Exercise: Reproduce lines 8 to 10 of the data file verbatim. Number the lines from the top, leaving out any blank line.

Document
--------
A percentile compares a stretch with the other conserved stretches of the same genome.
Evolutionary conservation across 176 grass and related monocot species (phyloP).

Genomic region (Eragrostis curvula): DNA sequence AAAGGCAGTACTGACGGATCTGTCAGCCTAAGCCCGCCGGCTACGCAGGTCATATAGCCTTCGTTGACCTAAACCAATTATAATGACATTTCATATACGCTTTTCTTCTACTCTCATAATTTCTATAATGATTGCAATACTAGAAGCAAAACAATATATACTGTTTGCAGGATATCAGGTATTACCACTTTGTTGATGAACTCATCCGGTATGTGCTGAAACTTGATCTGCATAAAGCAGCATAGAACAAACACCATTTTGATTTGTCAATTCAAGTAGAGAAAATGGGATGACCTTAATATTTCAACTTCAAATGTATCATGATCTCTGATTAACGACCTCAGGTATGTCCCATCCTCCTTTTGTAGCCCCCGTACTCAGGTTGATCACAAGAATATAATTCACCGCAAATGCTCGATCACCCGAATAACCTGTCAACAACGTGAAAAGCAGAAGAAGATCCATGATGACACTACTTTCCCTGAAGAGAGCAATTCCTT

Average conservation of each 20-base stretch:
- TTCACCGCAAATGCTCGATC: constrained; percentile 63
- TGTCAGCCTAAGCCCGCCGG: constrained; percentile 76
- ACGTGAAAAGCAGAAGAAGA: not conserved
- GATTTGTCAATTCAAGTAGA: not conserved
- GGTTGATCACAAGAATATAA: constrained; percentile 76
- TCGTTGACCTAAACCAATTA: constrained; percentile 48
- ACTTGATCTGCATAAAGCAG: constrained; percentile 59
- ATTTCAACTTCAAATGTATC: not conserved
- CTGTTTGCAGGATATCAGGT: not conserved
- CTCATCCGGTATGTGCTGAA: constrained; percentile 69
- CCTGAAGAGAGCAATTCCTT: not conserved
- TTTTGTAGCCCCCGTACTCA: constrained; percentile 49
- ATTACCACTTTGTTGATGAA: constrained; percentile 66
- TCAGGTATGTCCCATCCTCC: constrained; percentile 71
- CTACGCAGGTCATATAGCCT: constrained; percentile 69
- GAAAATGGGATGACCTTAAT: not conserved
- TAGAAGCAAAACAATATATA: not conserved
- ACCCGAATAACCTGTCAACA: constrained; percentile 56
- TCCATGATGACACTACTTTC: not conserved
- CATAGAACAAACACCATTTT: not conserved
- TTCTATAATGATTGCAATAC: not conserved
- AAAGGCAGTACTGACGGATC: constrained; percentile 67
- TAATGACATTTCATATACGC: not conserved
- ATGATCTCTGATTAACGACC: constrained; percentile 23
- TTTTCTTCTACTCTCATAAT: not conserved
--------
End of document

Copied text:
- GATTTGTCAATTCAAGTAGA: not conserved
- GGTTGATCACAAGAATATAA: constrained; percentile 76
- TCGTTGACCTAAACCAATTA: constrained; percentile 48